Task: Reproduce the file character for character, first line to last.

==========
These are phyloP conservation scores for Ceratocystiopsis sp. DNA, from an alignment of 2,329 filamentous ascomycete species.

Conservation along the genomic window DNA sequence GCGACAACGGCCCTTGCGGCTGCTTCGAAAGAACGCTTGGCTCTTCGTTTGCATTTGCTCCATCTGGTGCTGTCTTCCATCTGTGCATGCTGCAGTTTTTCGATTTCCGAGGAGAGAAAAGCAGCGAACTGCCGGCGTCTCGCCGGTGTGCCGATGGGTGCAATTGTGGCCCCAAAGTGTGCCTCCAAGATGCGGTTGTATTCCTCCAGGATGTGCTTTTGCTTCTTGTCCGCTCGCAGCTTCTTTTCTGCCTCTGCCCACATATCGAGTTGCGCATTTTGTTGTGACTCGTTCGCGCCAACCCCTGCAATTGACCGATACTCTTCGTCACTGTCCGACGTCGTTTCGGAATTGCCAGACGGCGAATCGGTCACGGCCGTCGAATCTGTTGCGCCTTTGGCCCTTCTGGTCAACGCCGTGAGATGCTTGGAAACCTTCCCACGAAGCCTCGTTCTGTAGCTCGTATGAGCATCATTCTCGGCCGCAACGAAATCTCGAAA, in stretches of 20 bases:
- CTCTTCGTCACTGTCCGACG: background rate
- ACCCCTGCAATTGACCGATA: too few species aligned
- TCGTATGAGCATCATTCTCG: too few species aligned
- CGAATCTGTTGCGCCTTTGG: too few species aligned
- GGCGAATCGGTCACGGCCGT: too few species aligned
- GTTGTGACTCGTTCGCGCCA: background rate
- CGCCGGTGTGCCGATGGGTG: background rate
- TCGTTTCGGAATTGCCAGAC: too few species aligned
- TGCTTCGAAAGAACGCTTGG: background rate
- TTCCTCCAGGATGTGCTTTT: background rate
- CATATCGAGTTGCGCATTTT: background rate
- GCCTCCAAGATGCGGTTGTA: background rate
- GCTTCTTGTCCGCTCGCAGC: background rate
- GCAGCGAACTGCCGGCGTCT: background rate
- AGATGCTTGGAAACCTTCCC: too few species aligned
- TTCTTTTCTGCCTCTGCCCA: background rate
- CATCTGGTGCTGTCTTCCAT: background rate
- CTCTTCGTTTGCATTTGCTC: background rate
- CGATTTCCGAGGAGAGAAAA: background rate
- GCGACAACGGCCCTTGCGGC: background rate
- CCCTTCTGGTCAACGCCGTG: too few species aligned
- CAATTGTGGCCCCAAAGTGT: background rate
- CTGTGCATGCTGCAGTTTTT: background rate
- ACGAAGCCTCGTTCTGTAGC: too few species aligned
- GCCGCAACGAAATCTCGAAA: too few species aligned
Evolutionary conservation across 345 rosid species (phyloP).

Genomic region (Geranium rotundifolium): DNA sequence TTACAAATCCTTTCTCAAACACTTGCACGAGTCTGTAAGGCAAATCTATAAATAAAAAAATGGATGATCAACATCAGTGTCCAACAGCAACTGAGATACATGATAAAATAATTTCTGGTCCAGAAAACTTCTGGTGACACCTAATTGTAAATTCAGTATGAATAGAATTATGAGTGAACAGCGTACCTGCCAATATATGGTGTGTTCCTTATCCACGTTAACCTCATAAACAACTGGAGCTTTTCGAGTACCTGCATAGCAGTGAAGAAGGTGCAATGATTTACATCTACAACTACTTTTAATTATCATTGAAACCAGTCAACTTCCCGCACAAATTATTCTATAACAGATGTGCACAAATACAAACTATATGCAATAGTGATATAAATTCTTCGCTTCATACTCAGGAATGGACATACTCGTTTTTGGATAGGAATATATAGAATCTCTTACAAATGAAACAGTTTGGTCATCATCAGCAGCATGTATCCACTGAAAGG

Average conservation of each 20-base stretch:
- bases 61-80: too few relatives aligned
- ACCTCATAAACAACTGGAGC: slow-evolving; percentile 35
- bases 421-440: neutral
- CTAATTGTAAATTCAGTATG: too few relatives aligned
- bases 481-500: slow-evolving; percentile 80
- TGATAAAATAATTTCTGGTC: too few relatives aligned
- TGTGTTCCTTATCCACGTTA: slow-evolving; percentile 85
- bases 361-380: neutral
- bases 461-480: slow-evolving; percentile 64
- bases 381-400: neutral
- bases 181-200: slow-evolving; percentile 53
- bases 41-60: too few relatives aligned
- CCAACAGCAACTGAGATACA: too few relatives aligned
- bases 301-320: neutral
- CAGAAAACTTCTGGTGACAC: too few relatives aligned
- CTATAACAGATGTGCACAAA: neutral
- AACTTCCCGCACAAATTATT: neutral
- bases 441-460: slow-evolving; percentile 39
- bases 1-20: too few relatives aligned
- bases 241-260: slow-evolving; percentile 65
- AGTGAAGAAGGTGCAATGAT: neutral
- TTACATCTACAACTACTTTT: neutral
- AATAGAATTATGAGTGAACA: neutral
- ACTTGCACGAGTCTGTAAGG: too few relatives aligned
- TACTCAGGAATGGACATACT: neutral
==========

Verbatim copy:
These are phyloP conservation scores for Ceratocystiopsis sp. DNA, from an alignment of 2,329 filamentous ascomycete species.

Conservation along the genomic window DNA sequence GCGACAACGGCCCTTGCGGCTGCTTCGAAAGAACGCTTGGCTCTTCGTTTGCATTTGCTCCATCTGGTGCTGTCTTCCATCTGTGCATGCTGCAGTTTTTCGATTTCCGAGGAGAGAAAAGCAGCGAACTGCCGGCGTCTCGCCGGTGTGCCGATGGGTGCAATTGTGGCCCCAAAGTGTGCCTCCAAGATGCGGTTGTATTCCTCCAGGATGTGCTTTTGCTTCTTGTCCGCTCGCAGCTTCTTTTCTGCCTCTGCCCACATATCGAGTTGCGCATTTTGTTGTGACTCGTTCGCGCCAACCCCTGCAATTGACCGATACTCTTCGTCACTGTCCGACGTCGTTTCGGAATTGCCAGACGGCGAATCGGTCACGGCCGTCGAATCTGTTGCGCCTTTGGCCCTTCTGGTCAACGCCGTGAGATGCTTGGAAACCTTCCCACGAAGCCTCGTTCTGTAGCTCGTATGAGCATCATTCTCGGCCGCAACGAAATCTCGAAA, in stretches of 20 bases:
- CTCTTCGTCACTGTCCGACG: background rate
- ACCCCTGCAATTGACCGATA: too few species aligned
- TCGTATGAGCATCATTCTCG: too few species aligned
- CGAATCTGTTGCGCCTTTGG: too few species aligned
- GGCGAATCGGTCACGGCCGT: too few species aligned
- GTTGTGACTCGTTCGCGCCA: background rate
- CGCCGGTGTGCCGATGGGTG: background rate
- TCGTTTCGGAATTGCCAGAC: too few species aligned
- TGCTTCGAAAGAACGCTTGG: background rate
- TTCCTCCAGGATGTGCTTTT: background rate
- CATATCGAGTTGCGCATTTT: background rate
- GCCTCCAAGATGCGGTTGTA: background rate
- GCTTCTTGTCCGCTCGCAGC: background rate
- GCAGCGAACTGCCGGCGTCT: background rate
- AGATGCTTGGAAACCTTCCC: too few species aligned
- TTCTTTTCTGCCTCTGCCCA: background rate
- CATCTGGTGCTGTCTTCCAT: background rate
- CTCTTCGTTTGCATTTGCTC: background rate
- CGATTTCCGAGGAGAGAAAA: background rate
- GCGACAACGGCCCTTGCGGC: background rate
- CCCTTCTGGTCAACGCCGTG: too few species aligned
- CAATTGTGGCCCCAAAGTGT: background rate
- CTGTGCATGCTGCAGTTTTT: background rate
- ACGAAGCCTCGTTCTGTAGC: too few species aligned
- GCCGCAACGAAATCTCGAAA: too few species aligned
Evolutionary conservation across 345 rosid species (phyloP).

Genomic region (Geranium rotundifolium): DNA sequence TTACAAATCCTTTCTCAAACACTTGCACGAGTCTGTAAGGCAAATCTATAAATAAAAAAATGGATGATCAACATCAGTGTCCAACAGCAACTGAGATACATGATAAAATAATTTCTGGTCCAGAAAACTTCTGGTGACACCTAATTGTAAATTCAGTATGAATAGAATTATGAGTGAACAGCGTACCTGCCAATATATGGTGTGTTCCTTATCCACGTTAACCTCATAAACAACTGGAGCTTTTCGAGTACCTGCATAGCAGTGAAGAAGGTGCAATGATTTACATCTACAACTACTTTTAATTATCATTGAAACCAGTCAACTTCCCGCACAAATTATTCTATAACAGATGTGCACAAATACAAACTATATGCAATAGTGATATAAATTCTTCGCTTCATACTCAGGAATGGACATACTCGTTTTTGGATAGGAATATATAGAATCTCTTACAAATGAAACAGTTTGGTCATCATCAGCAGCATGTATCCACTGAAAGG

Average conservation of each 20-base stretch:
- bases 61-80: too few relatives aligned
- ACCTCATAAACAACTGGAGC: slow-evolving; percentile 35
- bases 421-440: neutral
- CTAATTGTAAATTCAGTATG: too few relatives aligned
- bases 481-500: slow-evolving; percentile 80
- TGATAAAATAATTTCTGGTC: too few relatives aligned
- TGTGTTCCTTATCCACGTTA: slow-evolving; percentile 85
- bases 361-380: neutral
- bases 461-480: slow-evolving; percentile 64
- bases 381-400: neutral
- bases 181-200: slow-evolving; percentile 53
- bases 41-60: too few relatives aligned
- CCAACAGCAACTGAGATACA: too few relatives aligned
- bases 301-320: neutral
- CAGAAAACTTCTGGTGACAC: too few relatives aligned
- CTATAACAGATGTGCACAAA: neutral
- AACTTCCCGCACAAATTATT: neutral
- bases 441-460: slow-evolving; percentile 39
- bases 1-20: too few relatives aligned
- bases 241-260: slow-evolving; percentile 65
- AGTGAAGAAGGTGCAATGAT: neutral
- TTACATCTACAACTACTTTT: neutral
- AATAGAATTATGAGTGAACA: neutral
- ACTTGCACGAGTCTGTAAGG: too few relatives aligned
- TACTCAGGAATGGACATACT: neutral